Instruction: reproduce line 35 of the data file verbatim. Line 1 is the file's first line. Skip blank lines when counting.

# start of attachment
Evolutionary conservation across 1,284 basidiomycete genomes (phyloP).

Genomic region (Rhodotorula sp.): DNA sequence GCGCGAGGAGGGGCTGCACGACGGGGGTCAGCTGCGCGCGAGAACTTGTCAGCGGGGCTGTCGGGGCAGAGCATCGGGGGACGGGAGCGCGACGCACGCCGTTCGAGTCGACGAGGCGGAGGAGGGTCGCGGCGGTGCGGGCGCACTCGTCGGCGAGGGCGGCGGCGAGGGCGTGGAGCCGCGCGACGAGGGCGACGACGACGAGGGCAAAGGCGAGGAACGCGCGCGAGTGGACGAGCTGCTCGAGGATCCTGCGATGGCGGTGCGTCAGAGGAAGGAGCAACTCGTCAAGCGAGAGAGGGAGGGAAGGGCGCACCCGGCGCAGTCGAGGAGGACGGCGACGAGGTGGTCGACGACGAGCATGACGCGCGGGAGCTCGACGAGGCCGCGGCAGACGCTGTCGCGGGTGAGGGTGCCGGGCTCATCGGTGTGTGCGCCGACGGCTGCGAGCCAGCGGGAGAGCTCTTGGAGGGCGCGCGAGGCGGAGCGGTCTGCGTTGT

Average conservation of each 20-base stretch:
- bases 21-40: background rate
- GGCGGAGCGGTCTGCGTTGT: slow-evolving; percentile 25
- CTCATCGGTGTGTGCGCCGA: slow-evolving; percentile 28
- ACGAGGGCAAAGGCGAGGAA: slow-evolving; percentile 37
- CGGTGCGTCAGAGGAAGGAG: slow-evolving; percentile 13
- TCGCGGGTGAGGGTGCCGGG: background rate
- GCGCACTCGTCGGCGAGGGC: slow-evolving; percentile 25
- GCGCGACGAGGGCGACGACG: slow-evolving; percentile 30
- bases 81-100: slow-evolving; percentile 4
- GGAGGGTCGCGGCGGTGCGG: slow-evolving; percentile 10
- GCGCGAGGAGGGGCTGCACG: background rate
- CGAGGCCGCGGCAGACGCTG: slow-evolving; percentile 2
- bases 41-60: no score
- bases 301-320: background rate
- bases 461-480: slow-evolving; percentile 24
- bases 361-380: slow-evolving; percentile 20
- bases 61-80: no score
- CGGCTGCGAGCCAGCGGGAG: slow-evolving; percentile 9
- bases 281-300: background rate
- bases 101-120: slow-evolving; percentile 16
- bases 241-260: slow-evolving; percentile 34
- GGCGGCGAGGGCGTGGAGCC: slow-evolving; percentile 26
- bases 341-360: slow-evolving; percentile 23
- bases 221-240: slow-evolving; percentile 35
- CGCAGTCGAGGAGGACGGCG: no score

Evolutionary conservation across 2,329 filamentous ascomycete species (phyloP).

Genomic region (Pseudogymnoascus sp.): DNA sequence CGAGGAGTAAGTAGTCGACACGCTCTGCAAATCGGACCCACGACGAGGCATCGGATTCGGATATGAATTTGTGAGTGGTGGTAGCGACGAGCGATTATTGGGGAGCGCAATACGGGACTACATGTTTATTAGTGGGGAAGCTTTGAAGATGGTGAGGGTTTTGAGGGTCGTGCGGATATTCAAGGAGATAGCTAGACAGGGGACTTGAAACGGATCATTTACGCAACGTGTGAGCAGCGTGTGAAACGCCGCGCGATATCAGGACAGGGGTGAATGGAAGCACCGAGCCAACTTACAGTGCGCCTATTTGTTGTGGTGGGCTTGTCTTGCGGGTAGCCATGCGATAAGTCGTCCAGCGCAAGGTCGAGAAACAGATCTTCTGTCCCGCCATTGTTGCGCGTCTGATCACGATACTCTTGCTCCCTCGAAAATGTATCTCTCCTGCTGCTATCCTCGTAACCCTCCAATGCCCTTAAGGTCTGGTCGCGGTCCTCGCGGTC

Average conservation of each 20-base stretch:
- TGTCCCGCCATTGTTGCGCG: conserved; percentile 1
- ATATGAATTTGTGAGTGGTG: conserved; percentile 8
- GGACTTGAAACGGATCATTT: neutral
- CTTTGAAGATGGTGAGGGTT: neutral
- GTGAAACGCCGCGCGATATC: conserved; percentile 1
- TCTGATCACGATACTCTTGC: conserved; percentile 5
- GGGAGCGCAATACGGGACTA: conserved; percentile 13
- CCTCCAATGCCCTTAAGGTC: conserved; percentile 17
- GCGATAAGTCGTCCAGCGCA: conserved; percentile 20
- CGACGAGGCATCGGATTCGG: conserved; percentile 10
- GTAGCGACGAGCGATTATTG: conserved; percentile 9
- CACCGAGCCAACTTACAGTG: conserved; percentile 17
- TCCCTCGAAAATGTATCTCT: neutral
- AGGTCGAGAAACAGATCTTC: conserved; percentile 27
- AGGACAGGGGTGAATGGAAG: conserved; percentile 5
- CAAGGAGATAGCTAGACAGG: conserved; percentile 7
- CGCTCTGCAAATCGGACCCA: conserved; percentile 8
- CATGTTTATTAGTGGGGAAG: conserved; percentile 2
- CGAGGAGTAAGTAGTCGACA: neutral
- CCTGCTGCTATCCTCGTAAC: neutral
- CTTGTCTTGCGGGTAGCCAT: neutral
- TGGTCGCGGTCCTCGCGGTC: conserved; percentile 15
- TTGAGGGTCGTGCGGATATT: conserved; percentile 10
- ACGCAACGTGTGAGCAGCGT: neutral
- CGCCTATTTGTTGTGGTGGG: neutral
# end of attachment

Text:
- CTTTGAAGATGGTGAGGGTT: neutral